Mets fire general manager Jared Porter

January 19th, 2021

NEW YORK -- Less than eight hours after an ESPN report revealed that Mets general manager Jared Porter had sent inappropriate text messages to a female reporter, the Mets on Tuesday fired Porter.

Major League Baseball is launching an investigation into Porter’s conduct, according to a person with knowledge of the situation. Porter could face a suspension that would prevent him from holding another job in baseball without first seeking reinstatement.

“With respect to the series of incidents involving Jared, those are the kinds of things that this organization, and many others, find abhorrent and not tolerable in any shape or form,” team president Sandy Alderson said. “We responded as quickly as we possibly could.”

Alderson said he first learned about the report around 5:30 p.m. on Monday, at which point he had an initial conversation with Porter. It was not until the story went public approximately six hours later that Alderson became aware of the full scope of the evidence against Porter, who sent inappropriate text messages to a foreign female reporter while working for the Cubs in 2016. According to ESPN, Porter met and began texting with the reporter that year, at one point sending more than 60 messages that did not receive replies.

In response to an ESPN reporter’s inquiry, Porter acknowledged texting the woman, but he denied sending explicit photos of himself.

“There was no explanation,” Alderson said of his own conversation with Porter. “He was apologetic. He was remorseful. He took responsibility, et cetera. So there wasn’t really a good explanation for what happened. I wouldn’t have expected a good explanation for what happened.”

At approximately 7:15 a.m. on Tuesday, Alderson had a brief conversation with Mets owner Steve Cohen. In Alderson’s words, the two quickly “agreed that the only course of action here was to terminate Jared,” which the Mets did within the hour.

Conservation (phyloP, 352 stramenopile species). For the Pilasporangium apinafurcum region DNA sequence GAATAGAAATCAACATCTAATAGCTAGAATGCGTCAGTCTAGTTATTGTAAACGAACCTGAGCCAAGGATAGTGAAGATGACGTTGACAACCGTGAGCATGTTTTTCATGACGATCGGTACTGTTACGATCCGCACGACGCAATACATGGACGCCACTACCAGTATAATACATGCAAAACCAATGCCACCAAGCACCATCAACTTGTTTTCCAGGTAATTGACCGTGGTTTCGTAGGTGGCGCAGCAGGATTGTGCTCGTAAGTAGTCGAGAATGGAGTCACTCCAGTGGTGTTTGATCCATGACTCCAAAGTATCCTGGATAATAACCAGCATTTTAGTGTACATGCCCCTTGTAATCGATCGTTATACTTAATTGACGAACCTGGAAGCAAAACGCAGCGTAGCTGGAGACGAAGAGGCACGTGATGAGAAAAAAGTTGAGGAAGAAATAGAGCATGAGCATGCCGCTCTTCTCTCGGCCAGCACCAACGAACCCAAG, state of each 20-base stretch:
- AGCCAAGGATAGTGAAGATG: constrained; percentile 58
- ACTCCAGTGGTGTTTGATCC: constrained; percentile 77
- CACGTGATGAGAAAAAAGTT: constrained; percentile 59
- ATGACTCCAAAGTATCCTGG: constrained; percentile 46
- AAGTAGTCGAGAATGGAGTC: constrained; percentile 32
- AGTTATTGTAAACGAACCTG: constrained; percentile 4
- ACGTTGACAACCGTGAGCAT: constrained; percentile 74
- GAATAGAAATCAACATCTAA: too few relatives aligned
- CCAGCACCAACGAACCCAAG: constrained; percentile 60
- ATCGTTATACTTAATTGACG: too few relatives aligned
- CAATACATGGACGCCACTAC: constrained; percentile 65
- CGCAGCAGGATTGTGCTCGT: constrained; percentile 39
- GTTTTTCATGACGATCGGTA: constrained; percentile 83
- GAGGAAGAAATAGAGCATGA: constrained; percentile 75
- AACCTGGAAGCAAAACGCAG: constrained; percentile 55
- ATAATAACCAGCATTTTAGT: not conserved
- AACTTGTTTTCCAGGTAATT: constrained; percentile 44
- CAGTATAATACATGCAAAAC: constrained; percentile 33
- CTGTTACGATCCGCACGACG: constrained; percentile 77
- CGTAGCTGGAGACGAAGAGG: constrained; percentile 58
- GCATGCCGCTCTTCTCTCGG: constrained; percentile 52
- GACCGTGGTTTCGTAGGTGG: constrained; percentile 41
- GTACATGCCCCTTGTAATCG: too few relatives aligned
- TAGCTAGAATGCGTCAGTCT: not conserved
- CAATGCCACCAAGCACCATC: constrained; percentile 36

“In my initial press conference, I spoke about the importance of integrity, and I meant it,” Cohen wrote on Twitter. “There should be zero tolerance for this type of behavior.”

The Mets hired Porter, 41, in December to become their next GM under Alderson and Cohen. Porter previously had spent time as an assistant GM for the D-backs and a top scouting executive in Boston and Chicago, where the incident took place.

The Cubs also released a statement, saying, “This story came to our attention [Monday night], and we are not aware of this incident ever being reported to the organization. Had we been notified, we would have taken swift action as the alleged behavior is in violation of our code of conduct. ... We take issues of sexual harassment seriously and plan to investigate the matter.”

According to Alderson, the Mets performed a thorough background check on Porter before hiring him, reaching out to various references from both his professional and early life. The team did not find any evidence of untoward behavior in his past. To that end, Alderson acknowledged that the team must review its vetting practices for new hires.

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This marks the second time the Mets have jettisoned a high-ranking official shortly after hiring him. Less than three months after bringing aboard Carlos Beltrán to be their manager last January, the club mutually parted ways with him over his involvement in the Astros’ sign-stealing scandal. Porter was in the organization for an even shorter time before the Mets dismissed him.

“Suffice it to say, had we known about it in advance, before Jared was hired, it would have been a disqualification,” Alderson said of the incident. “From my standpoint, I was shocked, and eventually that gives way to disappointment and a little bit of anger. This was a total surprise to us.”

Alderson continued: “When I came here, my goal was to put a good team on the field and change the culture. We’re not going to be able to do that -- change the culture -- unless we have a very strict and well-understood approach to these kinds of situations. They’re not going to be tolerated.”

From a practical standpoint, the Mets plan to complete the offseason without a GM in place. The team still has a sizeable baseball operations staff led by Alderson, who has been intimately involved in player acquisitions this winter. Assistant GM Zack Scott also has been involved in baseball matters since joining the Mets last month and could take on a larger role in the coming weeks. Previously, Scott served as an assistant GM for the Red Sox for 17 seasons; he was a finalist for the GM job that went to Porter. Former interim GM John Ricco remains in the Mets’ front office in an advisory role, as well.